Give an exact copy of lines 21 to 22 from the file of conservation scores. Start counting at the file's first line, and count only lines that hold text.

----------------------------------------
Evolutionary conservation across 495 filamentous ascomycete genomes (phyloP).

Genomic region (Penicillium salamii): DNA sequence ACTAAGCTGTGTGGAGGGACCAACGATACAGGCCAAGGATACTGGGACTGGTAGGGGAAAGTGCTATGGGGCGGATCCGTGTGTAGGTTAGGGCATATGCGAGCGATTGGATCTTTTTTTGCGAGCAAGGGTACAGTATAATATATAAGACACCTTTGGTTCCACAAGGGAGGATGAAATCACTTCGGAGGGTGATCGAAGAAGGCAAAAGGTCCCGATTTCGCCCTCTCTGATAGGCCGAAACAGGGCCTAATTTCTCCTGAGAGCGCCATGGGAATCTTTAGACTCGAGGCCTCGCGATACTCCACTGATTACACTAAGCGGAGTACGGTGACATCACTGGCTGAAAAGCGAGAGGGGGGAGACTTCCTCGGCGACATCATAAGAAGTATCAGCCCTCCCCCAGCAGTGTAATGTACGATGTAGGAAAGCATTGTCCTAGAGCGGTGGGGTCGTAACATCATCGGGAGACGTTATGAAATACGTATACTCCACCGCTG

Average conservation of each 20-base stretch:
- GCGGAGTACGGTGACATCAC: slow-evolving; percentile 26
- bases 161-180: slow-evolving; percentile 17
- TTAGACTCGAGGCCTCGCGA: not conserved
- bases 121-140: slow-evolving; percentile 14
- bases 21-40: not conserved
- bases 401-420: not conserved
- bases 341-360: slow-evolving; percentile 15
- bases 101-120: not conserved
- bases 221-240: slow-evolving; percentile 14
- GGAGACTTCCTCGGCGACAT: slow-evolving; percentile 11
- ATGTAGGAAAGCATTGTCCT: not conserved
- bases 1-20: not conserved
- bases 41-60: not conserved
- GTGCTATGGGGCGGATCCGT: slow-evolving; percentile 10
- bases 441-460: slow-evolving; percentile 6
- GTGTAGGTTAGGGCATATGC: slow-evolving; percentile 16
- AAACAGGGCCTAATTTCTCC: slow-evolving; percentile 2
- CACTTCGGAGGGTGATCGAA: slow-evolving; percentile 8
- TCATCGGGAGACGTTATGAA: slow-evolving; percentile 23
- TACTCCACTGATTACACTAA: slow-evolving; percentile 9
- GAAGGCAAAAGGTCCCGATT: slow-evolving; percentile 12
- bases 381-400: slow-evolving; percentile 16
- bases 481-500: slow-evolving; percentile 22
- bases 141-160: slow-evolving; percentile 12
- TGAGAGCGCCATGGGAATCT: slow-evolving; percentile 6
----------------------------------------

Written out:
- CACTTCGGAGGGTGATCGAA: slow-evolving; percentile 8
- TCATCGGGAGACGTTATGAA: slow-evolving; percentile 23